Alex Marson

Position: Assistant Professor, UCSF
Microbiology and Immunology
Divisions of Infectious Diseases and Rheumatology, Department of Medicine, and UCSF Diabetes Center


email: alexander.marson [at]


I was fortunate to work under the joint mentorship of Rick Young and Rudolf Jaenisch at the Whitehead Institute at MIT for my PhD training. Using genomic techniques, I studied how multiple cell types, all with identical genetic information, establish highly specialized identities. My research focused on two medically important cell types: regulatory T cells, which are essential in preventing autoimmune disease; and embryonic stem cells, whose potential to differentiate into every type of adult cell offer great promise for regenerative medicine.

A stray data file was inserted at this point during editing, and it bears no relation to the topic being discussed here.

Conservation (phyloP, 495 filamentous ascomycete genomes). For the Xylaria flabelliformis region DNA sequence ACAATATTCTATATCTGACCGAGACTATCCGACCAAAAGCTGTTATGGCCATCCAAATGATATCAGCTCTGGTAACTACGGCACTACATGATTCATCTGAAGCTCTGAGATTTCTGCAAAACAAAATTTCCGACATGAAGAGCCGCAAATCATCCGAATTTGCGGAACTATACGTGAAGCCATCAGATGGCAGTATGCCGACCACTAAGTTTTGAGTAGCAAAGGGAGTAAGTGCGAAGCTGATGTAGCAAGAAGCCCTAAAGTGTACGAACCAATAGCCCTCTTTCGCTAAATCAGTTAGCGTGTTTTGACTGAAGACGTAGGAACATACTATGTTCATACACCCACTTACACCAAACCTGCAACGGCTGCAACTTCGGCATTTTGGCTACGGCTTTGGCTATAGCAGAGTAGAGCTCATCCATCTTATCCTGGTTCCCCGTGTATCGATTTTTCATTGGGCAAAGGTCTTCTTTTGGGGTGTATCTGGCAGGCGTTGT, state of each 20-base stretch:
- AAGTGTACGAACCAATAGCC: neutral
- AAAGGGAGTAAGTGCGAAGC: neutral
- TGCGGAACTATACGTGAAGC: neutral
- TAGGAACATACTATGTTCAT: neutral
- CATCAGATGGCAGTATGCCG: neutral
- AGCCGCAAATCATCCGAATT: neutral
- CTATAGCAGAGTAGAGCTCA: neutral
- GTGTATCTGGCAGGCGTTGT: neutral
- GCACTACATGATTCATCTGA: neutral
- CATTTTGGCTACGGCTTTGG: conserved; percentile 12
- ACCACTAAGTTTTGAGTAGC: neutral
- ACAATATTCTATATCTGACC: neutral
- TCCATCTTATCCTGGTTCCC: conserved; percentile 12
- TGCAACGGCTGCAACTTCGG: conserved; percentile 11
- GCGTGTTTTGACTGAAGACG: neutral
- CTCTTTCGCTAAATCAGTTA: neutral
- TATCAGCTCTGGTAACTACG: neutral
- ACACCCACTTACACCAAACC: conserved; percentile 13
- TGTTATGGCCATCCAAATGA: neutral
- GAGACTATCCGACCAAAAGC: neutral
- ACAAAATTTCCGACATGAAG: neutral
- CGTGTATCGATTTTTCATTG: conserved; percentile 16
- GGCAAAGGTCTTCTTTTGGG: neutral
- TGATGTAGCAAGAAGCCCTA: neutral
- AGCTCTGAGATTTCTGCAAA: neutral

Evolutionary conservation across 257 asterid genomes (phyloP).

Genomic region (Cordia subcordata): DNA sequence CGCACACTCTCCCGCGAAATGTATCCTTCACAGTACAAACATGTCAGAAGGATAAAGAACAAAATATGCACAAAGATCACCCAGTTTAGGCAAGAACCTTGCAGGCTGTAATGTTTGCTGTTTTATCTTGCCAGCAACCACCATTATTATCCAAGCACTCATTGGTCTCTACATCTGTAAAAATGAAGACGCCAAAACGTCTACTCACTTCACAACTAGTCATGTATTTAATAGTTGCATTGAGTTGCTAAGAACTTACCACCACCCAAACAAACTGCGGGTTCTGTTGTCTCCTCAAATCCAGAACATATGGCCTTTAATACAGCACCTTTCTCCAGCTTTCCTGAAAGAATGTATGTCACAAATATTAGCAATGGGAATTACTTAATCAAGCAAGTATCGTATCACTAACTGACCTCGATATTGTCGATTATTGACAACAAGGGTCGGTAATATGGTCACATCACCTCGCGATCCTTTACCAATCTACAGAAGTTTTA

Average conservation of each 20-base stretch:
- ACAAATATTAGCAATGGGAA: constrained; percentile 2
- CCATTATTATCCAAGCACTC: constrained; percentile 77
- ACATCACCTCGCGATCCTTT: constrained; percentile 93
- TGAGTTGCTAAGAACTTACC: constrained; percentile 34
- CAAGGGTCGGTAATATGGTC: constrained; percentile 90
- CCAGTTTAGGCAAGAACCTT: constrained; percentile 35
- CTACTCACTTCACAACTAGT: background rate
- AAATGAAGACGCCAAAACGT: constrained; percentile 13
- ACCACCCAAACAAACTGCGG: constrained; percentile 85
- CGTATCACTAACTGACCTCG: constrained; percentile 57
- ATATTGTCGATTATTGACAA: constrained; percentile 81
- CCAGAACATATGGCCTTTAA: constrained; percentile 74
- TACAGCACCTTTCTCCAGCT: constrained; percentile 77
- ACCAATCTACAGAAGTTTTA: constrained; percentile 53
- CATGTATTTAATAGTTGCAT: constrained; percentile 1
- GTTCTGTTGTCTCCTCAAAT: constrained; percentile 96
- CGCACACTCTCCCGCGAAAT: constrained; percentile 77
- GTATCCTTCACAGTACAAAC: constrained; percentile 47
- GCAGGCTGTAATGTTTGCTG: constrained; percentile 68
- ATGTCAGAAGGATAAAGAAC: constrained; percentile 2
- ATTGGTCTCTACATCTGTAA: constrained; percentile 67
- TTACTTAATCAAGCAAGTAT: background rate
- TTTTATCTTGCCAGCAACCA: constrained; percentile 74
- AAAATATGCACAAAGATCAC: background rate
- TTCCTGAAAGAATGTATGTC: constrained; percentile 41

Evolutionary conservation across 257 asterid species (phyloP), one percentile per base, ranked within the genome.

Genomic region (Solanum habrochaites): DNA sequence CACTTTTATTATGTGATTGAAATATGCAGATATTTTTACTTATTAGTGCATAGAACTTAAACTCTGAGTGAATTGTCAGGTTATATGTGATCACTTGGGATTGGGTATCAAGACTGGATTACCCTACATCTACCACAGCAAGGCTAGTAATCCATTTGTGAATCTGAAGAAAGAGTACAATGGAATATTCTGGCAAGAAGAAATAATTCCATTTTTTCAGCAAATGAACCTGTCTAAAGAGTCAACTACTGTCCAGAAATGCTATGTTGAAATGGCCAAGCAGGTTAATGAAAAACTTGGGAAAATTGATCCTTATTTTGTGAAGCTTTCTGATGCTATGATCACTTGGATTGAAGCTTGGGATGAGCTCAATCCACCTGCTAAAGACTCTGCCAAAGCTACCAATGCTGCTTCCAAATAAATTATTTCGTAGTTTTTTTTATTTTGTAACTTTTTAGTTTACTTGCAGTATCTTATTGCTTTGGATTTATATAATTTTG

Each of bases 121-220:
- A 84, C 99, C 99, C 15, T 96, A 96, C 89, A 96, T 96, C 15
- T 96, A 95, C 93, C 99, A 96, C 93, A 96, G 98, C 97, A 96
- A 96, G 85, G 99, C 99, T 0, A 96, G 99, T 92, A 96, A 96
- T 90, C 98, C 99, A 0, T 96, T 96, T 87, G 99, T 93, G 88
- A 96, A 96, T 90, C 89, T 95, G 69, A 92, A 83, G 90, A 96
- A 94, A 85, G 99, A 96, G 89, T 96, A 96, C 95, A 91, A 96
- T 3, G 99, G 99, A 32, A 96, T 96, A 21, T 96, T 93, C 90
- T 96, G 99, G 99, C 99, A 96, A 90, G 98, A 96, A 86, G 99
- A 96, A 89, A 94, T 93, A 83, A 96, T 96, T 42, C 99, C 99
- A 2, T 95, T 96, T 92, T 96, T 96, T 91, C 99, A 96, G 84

After finishing medical school, and then my internship and residency at the Brigham and Women’s Hospital, I came west to UCSF.  After completing my final year of full time clinical work as an infectious diseases fellow, and was then a Sandler Faculty Fellow.  Now, I'm an assistant professor in the microbiology/immunology department.  We are continuing our studies of the genetic and epigenetic circuitry of T cells to learn how CD4+ T-cell subsets develop the highly specialized functions needed for immune homestasis.